Address to the Jews
The violent uproar in the city of Jerusalem was now silenced and Paul was given liberty by the Roman commander to speak to the people. This shows how much influence Paul had on all who were in contact with him.
Even in adverse circumstances he uses the opportunity to speak well of his Lord and defend his personal faith in his Saviour. He also observes the Jews and directs his words so they would fully understand his position.
In the past articles we noticed his adaptability to communicate the gospel in a way those who were listening could grasp its simplicity yet its solemnity. Paul at this point stood on the stairs and motioned with his hand. (Acts 21:40)
It says in Nehemiah 8:4, 5
Ezra the scribe stood on a pulpit of wood which they made for the purpose (of communicating), and…Ezra opened the book in the in the sight of all the people (for he was above all the people).”
In order to effectively speak publicly it is always wise to have a raised platform so all can see the speaker. This would depend on where and how many people are being addressed. Some platforms are far too high, causing the impression the speaker is looking down upon his audience. The ideal would be about two steps high so he is more in the company of those he is speaking too.
Another aspect to consider is many podiums are designed for Goliaths and not Davids! It is hard when you cannot get eye contact but are looking over heads. And for their part they hear a voice but see no man.
Also those who control the PA systems often have them too loud or too low so should adjust depending on the voice of the speaker. Most who handle the controls are younger people who have excellent hearing but forget the older ones have a hard time hearing. Just a few things to consider!
First, Paul addresses his accusers in his own Hebrew language making them quiet and ready to listen. He had a wonderful influence in calming crowds down! Not much is accomplished today in public speaking if the people are not silent and have listening ears!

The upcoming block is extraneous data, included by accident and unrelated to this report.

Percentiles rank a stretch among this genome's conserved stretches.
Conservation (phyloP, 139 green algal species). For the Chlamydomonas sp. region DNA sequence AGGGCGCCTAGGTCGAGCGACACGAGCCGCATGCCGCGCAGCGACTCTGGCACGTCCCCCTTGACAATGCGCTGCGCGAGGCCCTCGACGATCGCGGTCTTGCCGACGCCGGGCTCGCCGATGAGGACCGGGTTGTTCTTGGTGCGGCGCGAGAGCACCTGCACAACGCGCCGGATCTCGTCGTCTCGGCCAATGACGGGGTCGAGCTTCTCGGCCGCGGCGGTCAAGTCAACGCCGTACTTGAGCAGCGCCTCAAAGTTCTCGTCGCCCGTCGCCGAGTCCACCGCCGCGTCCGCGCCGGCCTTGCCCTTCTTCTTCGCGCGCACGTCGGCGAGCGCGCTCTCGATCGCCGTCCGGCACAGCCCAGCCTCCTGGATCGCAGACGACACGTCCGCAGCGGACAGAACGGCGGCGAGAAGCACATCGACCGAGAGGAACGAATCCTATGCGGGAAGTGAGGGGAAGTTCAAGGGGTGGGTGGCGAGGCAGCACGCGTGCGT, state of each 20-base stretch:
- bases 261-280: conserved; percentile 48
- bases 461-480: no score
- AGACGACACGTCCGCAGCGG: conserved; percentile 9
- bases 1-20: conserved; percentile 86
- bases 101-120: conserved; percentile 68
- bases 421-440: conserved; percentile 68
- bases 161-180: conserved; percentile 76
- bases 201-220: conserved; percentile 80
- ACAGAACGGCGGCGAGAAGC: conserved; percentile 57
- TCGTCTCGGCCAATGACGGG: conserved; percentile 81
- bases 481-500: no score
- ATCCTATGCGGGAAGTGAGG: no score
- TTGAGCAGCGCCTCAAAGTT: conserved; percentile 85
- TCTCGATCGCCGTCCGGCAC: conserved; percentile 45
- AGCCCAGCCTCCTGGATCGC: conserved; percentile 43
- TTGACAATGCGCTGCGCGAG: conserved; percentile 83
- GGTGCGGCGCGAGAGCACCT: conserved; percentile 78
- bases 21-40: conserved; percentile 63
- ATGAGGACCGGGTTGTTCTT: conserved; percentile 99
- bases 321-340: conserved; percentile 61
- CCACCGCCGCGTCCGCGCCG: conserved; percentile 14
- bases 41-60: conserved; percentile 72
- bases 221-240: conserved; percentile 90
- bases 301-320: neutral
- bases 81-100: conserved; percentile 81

The story of Paul’s conversion has already been touched in previous articles so I will only highlight here what is relative to his present situation. He brings to them his personal background where he was born in Tarsus of Cilicia. Then he tells he was taught by Gamaliel a man greatly respected in Israel. This meant he was taught in the strictness of the law and was as zealous for God as they were. (Acts 22:3)
Here is an important part to consider when dealing with people who are steeped in religious traditions and teachings. While they are blinded and deceived, we must never insult them or speak disrespectfully about their religion. Remember they have a zeal for God but not according to knowledge. (Romans 10:2) Because of his own zeal Paul could say, “I persecuted this way unto death, binding and delivering into prisons , both men and women.” (Acts 22:4)
He then reminds them that the high priest and council of elders were familiar with those events.
The high priest and group of elders gave him the authority with letters to take those he had chained and order punishment for them. Here he is establishing how compassionate he was for what they themselves were compassionate about!
although I was formerly a blasphemer, a persecutor and injurious, but I obtained mercy for I did it ignorantly in unbelief, and the grace of our Lord was exceeding abundant with faith and love which was in Christ Jesus. (1 Timothy 1:13,14)
For those today who have been saved from the same commitment to their religion, what a message to declare from your own experience! How effective a voice! Much more so than those who have not come from such a background. Many are very fervent in different causes but unaware they are blinded and submissive to satan’s lies.
In his fury Paul is suddenly stopped in his journey. At noon he is blinded by a great light from Heaven and a voice that spoke, “Saul, Saul why are you persecuting me?” In this recounting, he leaves out the question he asked, “Who are you Lord?” But here he says, “Lord What will you have me to do?”
Moving on in his account he stresses what Ananias said,
The God of our fathers has chosen you and you should know his will and see the Just One, and hear His voice of His mouth. For you will be His witness to all men (mankind) of what you have seen and heard. (Acts 22:14,15)
He also brings up the death of the martyr Stephen whose blood they shed and he took his past along with them in it.
Next we will look at the response to what he said.